Ask Ethan: How Do Black Holes Make Such Bright Quasars? (Synopsis)

"Twinkle, twinkle quasi-star.
Biggest puzzle from afar.
How unlike the other ones.
Brighter than a billion suns.
Twinkle, twinkle, quasi-star.
How I wonder what you are." -George Gamow

One of the most interesting classes of objects in the entire sky is one that's invisible to the naked eye, yet appears brighter than anything else in radio wavelengths: the quasar. Originally coined as an acronym (QSRS) for Quasi-Stellar Radio Source, these were later determined to be incredibly energetic sources of accelerated matter powered by a supermassive black hole.

Image credit: Aurore Simonnet, NASA / Fermi - GLAST telescope. Image credit: Aurore Simonnet, NASA / Fermi - GLAST telescope.

But black holes aren't supposed to emit matter and radiation; they're supposed to absorb it and never let it out again! What's going on with these weird objects? As it turns out, they're behaving exactly as they're supposed to, and it's only our own popular misconceptions of what a black hole is that causes the problem.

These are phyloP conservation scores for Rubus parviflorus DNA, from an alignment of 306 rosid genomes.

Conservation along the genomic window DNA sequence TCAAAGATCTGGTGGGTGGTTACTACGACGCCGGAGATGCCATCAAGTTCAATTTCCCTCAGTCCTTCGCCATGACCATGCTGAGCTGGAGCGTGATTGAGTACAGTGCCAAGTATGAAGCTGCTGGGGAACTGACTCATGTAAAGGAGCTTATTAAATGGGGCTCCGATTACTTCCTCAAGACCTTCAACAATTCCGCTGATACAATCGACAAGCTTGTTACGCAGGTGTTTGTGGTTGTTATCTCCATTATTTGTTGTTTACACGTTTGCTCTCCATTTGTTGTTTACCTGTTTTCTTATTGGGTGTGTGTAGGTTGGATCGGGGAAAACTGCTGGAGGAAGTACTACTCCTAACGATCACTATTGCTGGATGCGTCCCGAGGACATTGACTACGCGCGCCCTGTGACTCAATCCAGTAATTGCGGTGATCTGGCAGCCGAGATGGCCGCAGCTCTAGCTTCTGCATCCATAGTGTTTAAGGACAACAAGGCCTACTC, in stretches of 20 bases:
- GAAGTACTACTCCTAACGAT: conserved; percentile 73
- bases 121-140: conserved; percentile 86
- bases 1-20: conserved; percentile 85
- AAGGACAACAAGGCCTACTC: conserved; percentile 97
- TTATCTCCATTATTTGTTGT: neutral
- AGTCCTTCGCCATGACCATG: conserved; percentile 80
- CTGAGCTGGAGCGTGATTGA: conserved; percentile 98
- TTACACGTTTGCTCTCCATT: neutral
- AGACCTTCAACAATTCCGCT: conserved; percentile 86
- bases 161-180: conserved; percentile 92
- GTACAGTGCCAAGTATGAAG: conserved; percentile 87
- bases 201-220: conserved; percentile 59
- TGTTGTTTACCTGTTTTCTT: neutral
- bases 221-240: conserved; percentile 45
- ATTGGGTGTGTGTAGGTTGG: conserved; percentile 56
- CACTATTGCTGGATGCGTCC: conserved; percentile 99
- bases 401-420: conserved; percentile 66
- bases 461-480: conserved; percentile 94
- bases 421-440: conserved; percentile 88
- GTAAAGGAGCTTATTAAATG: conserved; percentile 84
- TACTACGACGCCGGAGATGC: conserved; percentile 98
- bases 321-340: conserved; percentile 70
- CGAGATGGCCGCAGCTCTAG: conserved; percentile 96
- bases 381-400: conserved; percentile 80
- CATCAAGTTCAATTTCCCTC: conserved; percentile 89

Image credit: C. Carilli at NRAO, of Cygnus A in four different radio bands. Image credit: C. Carilli at NRAO, of Cygnus A in four different radio bands.

Come find out what really powers a quasar on this week's Ask Ethan!

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You mentioned Magnetars as one comparable object.
But magnetars if I see it right are neutron stars with eceptionally strong magnetic fields rather than black holes.
The commonality may be jets emitted, but I would not include them here.
You might have added Seyfert Galaxies as specific active galaxies.

By Martin Selmke (not verified) on 28 Nov 2015 #permalink